http://techreport.com/news/25223/the-fi ... ost=752072
You never went back and replied to either me or Spunjji so I'm curious as to what your responses would be.
Moving on, though, just because you have a low-MHZ ASIC doesn't mean that it performs its task poorly compared to a current CPU. The first iPod had some dumpy little DSP in there for MP3 decoding while at the time people were trying to get their 200 MHz Pentium MMXs to playback stuff smoothly. Or look at the example of DVD playback; some embedded stuff in a player versus a "powerful" desktop computer that couldn't always play stuff without dropped frames. It's been many years since this has been a consumer-facing issue so it's kind of out of mind; I guess HD video decoding is the latest in low-power DSP versus powerful general CPU.
Why do I bring this up? The RAID ASIC is closer to the action, so to speak, so it's losing less performance potential by having to jump through the IO system to the CPU to execute code. And for parity operations like RAID 5 and RAID 6, hardware RAID is going to outperform software RAID because of this. It's very case-dependent, though, and in some applications it might not be an issue at all or the performance delta might be small enough that you won't care.
One of the recent rants about RAID "facts" had this to say:
Software RAID has advanced significantly in the last few years (as of 2012). Hardware RAID still has the three key vulnerabilities it has always had: First, it is expensive. Second, if your RAID card fails, your RAID volume fails; it is a single point of failure. Third, if your RAID card fails, you must find an exact replacement for that card to recover your data.
If you care about data, the RAID card is the least of your expense. The server itself is probably as expensive if not more and the storage disks in an enterprise setting will QUICKLY outpace the cost of a RAID card. I'm putting together a new storage system for my workplace and the P812 RAID card cost about $400 with 1 GB of flash-backed write cache. The 12 x 3 TB SAS drives will run me about $5,000, maybe closer to $6,000.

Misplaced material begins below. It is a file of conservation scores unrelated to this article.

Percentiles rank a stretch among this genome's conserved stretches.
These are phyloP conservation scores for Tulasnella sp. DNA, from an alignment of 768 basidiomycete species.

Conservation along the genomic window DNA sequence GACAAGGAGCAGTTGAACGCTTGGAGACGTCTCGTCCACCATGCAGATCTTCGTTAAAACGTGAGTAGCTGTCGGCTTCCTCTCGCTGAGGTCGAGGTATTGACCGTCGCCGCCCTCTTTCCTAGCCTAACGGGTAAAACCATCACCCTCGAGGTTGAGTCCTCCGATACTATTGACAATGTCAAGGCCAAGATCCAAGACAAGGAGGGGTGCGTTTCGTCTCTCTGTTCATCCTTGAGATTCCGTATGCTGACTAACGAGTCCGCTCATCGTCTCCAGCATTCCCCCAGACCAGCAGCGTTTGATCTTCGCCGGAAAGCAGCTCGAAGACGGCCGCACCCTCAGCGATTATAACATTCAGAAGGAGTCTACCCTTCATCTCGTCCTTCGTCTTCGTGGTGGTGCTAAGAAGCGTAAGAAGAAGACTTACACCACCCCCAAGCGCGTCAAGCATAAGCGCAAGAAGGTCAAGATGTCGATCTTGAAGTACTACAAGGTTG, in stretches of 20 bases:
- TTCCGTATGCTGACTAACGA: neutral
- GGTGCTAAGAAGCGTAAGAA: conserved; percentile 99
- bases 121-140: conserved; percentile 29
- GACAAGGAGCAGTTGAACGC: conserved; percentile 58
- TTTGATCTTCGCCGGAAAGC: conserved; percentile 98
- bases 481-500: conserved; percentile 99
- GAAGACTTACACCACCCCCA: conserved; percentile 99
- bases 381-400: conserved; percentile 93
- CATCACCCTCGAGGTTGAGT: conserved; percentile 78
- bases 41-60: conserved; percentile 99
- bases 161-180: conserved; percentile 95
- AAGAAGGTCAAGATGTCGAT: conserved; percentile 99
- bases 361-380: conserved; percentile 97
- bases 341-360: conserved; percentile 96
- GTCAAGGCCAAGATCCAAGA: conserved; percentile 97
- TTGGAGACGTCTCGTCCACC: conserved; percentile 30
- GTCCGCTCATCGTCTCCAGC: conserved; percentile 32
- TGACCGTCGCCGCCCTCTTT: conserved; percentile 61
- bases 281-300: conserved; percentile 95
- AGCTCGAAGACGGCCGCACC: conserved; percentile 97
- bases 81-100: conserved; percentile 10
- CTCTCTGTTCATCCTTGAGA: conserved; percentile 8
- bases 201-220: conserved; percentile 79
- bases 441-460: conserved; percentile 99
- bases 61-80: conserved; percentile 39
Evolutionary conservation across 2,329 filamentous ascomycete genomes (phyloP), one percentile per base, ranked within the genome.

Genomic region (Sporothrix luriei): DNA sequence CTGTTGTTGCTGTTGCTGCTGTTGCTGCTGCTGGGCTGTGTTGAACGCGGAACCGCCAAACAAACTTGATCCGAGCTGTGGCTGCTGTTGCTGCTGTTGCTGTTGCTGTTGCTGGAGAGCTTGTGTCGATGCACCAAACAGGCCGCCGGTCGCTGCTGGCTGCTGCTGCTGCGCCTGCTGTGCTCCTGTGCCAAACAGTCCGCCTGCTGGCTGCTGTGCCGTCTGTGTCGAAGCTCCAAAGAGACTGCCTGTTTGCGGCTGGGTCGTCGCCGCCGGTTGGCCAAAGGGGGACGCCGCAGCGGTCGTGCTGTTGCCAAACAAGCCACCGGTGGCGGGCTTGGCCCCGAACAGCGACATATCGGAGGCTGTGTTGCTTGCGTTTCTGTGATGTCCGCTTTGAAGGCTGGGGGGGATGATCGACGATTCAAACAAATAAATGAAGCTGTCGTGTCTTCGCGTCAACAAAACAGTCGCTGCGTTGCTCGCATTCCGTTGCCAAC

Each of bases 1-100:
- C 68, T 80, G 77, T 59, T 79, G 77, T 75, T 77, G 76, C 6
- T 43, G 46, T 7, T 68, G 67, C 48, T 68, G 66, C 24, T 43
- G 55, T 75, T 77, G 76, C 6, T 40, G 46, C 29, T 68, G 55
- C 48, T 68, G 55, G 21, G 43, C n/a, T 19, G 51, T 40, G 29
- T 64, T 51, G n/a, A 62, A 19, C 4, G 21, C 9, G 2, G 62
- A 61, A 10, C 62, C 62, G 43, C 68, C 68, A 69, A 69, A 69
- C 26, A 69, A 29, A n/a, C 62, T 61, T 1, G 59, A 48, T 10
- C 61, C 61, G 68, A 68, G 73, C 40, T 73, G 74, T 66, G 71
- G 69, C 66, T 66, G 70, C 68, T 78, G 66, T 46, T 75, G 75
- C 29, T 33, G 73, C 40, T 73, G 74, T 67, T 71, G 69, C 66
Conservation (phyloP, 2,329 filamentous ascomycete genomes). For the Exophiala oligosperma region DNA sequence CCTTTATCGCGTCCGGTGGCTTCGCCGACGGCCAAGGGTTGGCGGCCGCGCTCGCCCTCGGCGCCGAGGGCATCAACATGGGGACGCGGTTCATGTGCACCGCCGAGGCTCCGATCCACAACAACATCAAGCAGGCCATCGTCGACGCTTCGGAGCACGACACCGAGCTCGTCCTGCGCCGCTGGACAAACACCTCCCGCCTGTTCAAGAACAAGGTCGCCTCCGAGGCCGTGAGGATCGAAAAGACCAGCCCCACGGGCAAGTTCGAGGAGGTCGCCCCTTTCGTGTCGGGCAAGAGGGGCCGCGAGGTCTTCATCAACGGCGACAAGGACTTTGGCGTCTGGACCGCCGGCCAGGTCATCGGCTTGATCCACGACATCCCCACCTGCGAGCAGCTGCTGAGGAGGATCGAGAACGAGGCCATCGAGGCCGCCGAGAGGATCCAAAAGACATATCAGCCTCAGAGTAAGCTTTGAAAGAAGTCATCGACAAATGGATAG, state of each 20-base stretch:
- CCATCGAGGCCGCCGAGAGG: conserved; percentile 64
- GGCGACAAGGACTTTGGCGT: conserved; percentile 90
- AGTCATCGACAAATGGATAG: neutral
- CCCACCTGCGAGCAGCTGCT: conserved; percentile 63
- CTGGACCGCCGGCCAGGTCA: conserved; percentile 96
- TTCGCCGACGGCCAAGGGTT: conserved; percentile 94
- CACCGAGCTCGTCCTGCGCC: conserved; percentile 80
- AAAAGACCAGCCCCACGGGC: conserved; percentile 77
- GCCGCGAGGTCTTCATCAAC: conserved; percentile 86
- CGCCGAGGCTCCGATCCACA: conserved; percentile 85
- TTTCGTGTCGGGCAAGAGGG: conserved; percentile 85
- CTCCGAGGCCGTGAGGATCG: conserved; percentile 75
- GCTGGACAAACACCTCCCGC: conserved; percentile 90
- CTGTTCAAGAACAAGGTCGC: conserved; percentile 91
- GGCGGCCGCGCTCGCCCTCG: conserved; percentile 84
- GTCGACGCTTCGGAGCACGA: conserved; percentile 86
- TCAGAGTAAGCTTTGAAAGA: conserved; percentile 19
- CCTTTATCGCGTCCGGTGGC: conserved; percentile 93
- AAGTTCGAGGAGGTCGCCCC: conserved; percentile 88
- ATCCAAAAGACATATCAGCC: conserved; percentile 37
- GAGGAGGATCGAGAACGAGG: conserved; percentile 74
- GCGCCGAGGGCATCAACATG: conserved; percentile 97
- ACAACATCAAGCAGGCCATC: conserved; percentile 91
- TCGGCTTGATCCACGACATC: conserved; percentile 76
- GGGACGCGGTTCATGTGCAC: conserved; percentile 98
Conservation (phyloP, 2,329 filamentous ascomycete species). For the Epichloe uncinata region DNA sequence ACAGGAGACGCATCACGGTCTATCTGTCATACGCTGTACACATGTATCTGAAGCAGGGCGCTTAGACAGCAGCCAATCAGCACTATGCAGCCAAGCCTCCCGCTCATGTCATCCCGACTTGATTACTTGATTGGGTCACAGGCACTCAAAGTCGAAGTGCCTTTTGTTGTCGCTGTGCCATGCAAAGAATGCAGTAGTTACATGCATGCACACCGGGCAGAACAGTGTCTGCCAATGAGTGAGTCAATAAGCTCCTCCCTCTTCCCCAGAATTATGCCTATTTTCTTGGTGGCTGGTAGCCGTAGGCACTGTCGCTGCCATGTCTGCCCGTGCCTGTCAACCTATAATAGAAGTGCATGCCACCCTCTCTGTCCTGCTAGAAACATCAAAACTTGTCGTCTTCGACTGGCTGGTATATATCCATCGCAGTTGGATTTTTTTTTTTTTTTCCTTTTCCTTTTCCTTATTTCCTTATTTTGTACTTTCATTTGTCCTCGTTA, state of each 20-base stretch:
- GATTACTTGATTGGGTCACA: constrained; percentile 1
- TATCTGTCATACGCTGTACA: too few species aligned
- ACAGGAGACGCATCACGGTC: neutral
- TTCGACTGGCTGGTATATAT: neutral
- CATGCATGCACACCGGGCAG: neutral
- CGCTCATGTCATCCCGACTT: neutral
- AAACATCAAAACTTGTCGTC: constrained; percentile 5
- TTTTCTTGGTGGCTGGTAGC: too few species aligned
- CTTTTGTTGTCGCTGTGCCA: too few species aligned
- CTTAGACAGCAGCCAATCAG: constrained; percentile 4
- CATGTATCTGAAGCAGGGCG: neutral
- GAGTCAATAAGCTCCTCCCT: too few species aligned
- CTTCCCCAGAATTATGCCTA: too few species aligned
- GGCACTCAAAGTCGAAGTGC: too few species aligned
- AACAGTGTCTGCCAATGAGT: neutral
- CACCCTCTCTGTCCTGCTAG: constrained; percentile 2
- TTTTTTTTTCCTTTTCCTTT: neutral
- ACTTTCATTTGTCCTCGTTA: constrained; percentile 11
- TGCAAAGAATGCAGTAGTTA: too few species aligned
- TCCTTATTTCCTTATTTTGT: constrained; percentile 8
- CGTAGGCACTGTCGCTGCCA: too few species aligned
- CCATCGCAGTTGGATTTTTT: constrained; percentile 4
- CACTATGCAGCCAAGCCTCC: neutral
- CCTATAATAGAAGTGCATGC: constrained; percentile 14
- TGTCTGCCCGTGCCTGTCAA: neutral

You yourself said you were looking at SANs in the $120k range so in this instance, who gives a crap about an "expensive" RAID controller? It's not a concern.
I'm in the HP ecosystem. For quite some time now, any SmartArray RAID can read arrays created by any other SmartArray controller. If my controller dies, I can either put in a different controller and plut it into the SAS backplane in the server or migrate the drives to another server entirely and the array will still work. And to the last point, no, you don't need the exact same card in the HP ecosystem.
These are the main red flags that people seem to throw up when talking about hardware versus software RAID. The latest one is that software RAID lets you use SSD drives for caching. Well, current generation HP controllers support SmartCache which does the same thing. Oh, and I guess software RAID is supposed to be easy to "grow" if need be. I know at least the HP RAID controllers can expand arrays in the same way. I think Adaptec can as well.
You are using $120k SANs with SAS backplanes and SATA drives? Really? I mean it's not a huge issue, but why didn't you use SAS drives instead (I'm going by your news item comment for that info) as that'd give you dual path for handling requests and a more sophisticated manner of handling error conditions? I'd be interested in the 4 products quoted to see what you actually bought and were looking into buying.
HP SmartCache: http://h18004.www1.hp.com/products/serv ... index.html
RAID "facts": http://augmentedtrader.wordpress.com/20 ... ings-raid/
Adaptec whitepaper on hardware/software RAID, from 2006: http://www.adaptec.com/nr/rdonlyres/14b ... aid_10.pdf
Linux hardware/software RAID benchmarking, from 2008: http://www.linux.com/news/hardware/serv ... tware-raid
I didn't really look much farther for recent benchmarking. My own very limited performance testing showed that hardware and windows software RAID (mirroring only) performed pretty close to each other. However, that's just a 2-drive mirror. Spindle speed had a far bigger impact on performance than hardware versus software in that limited test. For an enterprise NAS that's a glorified Synology (commodity drives, custom OS/disk management, custom hardware enclosure) I can see why you'd use a software solution.
However, in your particular case, I don't know that you'd get many of the benefits of portability if your SAN failed. Are you gonna move the drives into a different server and have it just work? If the storage pool is over a few different NAS boxes in the SAN and one NAS fails, what's the recovery like? I don't have any experience with a SAN, just DAS and NAS, so I actually don't know the answers to these questions; they aren't rhetorical.